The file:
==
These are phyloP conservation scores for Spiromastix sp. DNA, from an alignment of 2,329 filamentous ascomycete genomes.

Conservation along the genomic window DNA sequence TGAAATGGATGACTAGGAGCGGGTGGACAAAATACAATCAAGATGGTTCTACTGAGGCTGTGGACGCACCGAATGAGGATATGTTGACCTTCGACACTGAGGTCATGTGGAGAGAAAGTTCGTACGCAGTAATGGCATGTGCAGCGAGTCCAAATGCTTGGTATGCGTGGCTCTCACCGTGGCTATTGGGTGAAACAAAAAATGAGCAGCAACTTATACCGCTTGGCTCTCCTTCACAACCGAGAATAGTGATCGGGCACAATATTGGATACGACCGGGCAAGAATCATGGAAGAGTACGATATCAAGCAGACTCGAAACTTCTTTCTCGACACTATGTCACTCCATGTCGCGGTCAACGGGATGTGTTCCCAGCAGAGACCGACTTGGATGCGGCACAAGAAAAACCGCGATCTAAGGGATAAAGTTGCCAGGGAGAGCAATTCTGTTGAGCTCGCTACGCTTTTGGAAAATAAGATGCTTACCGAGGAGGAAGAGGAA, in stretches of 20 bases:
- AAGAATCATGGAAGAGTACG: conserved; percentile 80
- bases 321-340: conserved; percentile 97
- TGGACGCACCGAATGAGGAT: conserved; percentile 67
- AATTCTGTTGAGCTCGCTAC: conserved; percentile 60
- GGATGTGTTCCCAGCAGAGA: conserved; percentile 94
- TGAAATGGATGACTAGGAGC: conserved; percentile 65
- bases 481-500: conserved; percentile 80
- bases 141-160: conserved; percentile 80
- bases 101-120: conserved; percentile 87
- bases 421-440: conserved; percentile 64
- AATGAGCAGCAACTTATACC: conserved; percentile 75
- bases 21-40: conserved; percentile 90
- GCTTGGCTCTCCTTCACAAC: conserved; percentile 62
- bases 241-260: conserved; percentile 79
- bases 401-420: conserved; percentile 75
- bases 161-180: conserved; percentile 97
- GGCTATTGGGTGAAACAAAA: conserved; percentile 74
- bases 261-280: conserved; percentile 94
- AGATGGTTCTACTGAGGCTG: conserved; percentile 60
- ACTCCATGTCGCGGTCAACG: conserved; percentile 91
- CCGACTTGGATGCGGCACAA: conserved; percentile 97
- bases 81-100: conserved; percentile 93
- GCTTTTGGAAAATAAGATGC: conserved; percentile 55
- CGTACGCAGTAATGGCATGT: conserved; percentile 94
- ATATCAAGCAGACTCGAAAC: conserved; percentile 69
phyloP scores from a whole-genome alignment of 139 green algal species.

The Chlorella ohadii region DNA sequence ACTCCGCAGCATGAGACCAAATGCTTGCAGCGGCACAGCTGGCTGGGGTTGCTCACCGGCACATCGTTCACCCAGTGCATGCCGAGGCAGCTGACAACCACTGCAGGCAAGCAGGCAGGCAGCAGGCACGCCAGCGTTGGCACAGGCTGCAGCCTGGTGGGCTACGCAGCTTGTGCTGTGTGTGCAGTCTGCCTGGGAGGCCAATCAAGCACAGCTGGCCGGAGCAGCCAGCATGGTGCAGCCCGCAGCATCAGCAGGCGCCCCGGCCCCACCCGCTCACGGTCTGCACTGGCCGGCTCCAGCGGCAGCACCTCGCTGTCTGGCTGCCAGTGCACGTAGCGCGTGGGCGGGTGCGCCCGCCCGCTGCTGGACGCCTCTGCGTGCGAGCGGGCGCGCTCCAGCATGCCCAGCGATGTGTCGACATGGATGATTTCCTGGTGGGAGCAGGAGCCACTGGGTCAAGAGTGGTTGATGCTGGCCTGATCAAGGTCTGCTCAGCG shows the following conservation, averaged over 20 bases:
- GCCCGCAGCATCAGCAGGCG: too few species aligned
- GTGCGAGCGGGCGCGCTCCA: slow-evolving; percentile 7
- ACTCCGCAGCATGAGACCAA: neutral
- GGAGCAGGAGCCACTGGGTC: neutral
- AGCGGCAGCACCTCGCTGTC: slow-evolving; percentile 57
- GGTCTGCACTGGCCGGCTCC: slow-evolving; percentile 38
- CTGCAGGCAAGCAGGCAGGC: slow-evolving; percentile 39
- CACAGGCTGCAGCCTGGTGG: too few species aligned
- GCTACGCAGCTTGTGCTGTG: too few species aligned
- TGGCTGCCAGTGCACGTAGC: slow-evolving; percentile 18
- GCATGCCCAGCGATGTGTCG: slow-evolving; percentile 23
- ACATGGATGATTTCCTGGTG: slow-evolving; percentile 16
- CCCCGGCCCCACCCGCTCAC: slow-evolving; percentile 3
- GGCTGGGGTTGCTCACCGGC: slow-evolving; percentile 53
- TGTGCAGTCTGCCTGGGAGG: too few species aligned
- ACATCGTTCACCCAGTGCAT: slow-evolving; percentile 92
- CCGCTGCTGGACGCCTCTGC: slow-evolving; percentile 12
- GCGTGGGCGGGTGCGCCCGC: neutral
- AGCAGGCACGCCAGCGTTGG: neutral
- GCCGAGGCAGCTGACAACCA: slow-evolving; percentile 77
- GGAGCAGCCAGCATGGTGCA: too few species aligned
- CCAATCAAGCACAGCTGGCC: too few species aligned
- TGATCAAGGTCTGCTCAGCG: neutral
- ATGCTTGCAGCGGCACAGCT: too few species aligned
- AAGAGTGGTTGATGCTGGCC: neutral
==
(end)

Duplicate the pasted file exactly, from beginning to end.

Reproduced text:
These are phyloP conservation scores for Spiromastix sp. DNA, from an alignment of 2,329 filamentous ascomycete genomes.

Conservation along the genomic window DNA sequence TGAAATGGATGACTAGGAGCGGGTGGACAAAATACAATCAAGATGGTTCTACTGAGGCTGTGGACGCACCGAATGAGGATATGTTGACCTTCGACACTGAGGTCATGTGGAGAGAAAGTTCGTACGCAGTAATGGCATGTGCAGCGAGTCCAAATGCTTGGTATGCGTGGCTCTCACCGTGGCTATTGGGTGAAACAAAAAATGAGCAGCAACTTATACCGCTTGGCTCTCCTTCACAACCGAGAATAGTGATCGGGCACAATATTGGATACGACCGGGCAAGAATCATGGAAGAGTACGATATCAAGCAGACTCGAAACTTCTTTCTCGACACTATGTCACTCCATGTCGCGGTCAACGGGATGTGTTCCCAGCAGAGACCGACTTGGATGCGGCACAAGAAAAACCGCGATCTAAGGGATAAAGTTGCCAGGGAGAGCAATTCTGTTGAGCTCGCTACGCTTTTGGAAAATAAGATGCTTACCGAGGAGGAAGAGGAA, in stretches of 20 bases:
- AAGAATCATGGAAGAGTACG: conserved; percentile 80
- bases 321-340: conserved; percentile 97
- TGGACGCACCGAATGAGGAT: conserved; percentile 67
- AATTCTGTTGAGCTCGCTAC: conserved; percentile 60
- GGATGTGTTCCCAGCAGAGA: conserved; percentile 94
- TGAAATGGATGACTAGGAGC: conserved; percentile 65
- bases 481-500: conserved; percentile 80
- bases 141-160: conserved; percentile 80
- bases 101-120: conserved; percentile 87
- bases 421-440: conserved; percentile 64
- AATGAGCAGCAACTTATACC: conserved; percentile 75
- bases 21-40: conserved; percentile 90
- GCTTGGCTCTCCTTCACAAC: conserved; percentile 62
- bases 241-260: conserved; percentile 79
- bases 401-420: conserved; percentile 75
- bases 161-180: conserved; percentile 97
- GGCTATTGGGTGAAACAAAA: conserved; percentile 74
- bases 261-280: conserved; percentile 94
- AGATGGTTCTACTGAGGCTG: conserved; percentile 60
- ACTCCATGTCGCGGTCAACG: conserved; percentile 91
- CCGACTTGGATGCGGCACAA: conserved; percentile 97
- bases 81-100: conserved; percentile 93
- GCTTTTGGAAAATAAGATGC: conserved; percentile 55
- CGTACGCAGTAATGGCATGT: conserved; percentile 94
- ATATCAAGCAGACTCGAAAC: conserved; percentile 69
phyloP scores from a whole-genome alignment of 139 green algal species.

The Chlorella ohadii region DNA sequence ACTCCGCAGCATGAGACCAAATGCTTGCAGCGGCACAGCTGGCTGGGGTTGCTCACCGGCACATCGTTCACCCAGTGCATGCCGAGGCAGCTGACAACCACTGCAGGCAAGCAGGCAGGCAGCAGGCACGCCAGCGTTGGCACAGGCTGCAGCCTGGTGGGCTACGCAGCTTGTGCTGTGTGTGCAGTCTGCCTGGGAGGCCAATCAAGCACAGCTGGCCGGAGCAGCCAGCATGGTGCAGCCCGCAGCATCAGCAGGCGCCCCGGCCCCACCCGCTCACGGTCTGCACTGGCCGGCTCCAGCGGCAGCACCTCGCTGTCTGGCTGCCAGTGCACGTAGCGCGTGGGCGGGTGCGCCCGCCCGCTGCTGGACGCCTCTGCGTGCGAGCGGGCGCGCTCCAGCATGCCCAGCGATGTGTCGACATGGATGATTTCCTGGTGGGAGCAGGAGCCACTGGGTCAAGAGTGGTTGATGCTGGCCTGATCAAGGTCTGCTCAGCG shows the following conservation, averaged over 20 bases:
- GCCCGCAGCATCAGCAGGCG: too few species aligned
- GTGCGAGCGGGCGCGCTCCA: slow-evolving; percentile 7
- ACTCCGCAGCATGAGACCAA: neutral
- GGAGCAGGAGCCACTGGGTC: neutral
- AGCGGCAGCACCTCGCTGTC: slow-evolving; percentile 57
- GGTCTGCACTGGCCGGCTCC: slow-evolving; percentile 38
- CTGCAGGCAAGCAGGCAGGC: slow-evolving; percentile 39
- CACAGGCTGCAGCCTGGTGG: too few species aligned
- GCTACGCAGCTTGTGCTGTG: too few species aligned
- TGGCTGCCAGTGCACGTAGC: slow-evolving; percentile 18
- GCATGCCCAGCGATGTGTCG: slow-evolving; percentile 23
- ACATGGATGATTTCCTGGTG: slow-evolving; percentile 16
- CCCCGGCCCCACCCGCTCAC: slow-evolving; percentile 3
- GGCTGGGGTTGCTCACCGGC: slow-evolving; percentile 53
- TGTGCAGTCTGCCTGGGAGG: too few species aligned
- ACATCGTTCACCCAGTGCAT: slow-evolving; percentile 92
- CCGCTGCTGGACGCCTCTGC: slow-evolving; percentile 12
- GCGTGGGCGGGTGCGCCCGC: neutral
- AGCAGGCACGCCAGCGTTGG: neutral
- GCCGAGGCAGCTGACAACCA: slow-evolving; percentile 77
- GGAGCAGCCAGCATGGTGCA: too few species aligned
- CCAATCAAGCACAGCTGGCC: too few species aligned
- TGATCAAGGTCTGCTCAGCG: neutral
- ATGCTTGCAGCGGCACAGCT: too few species aligned
- AAGAGTGGTTGATGCTGGCC: neutral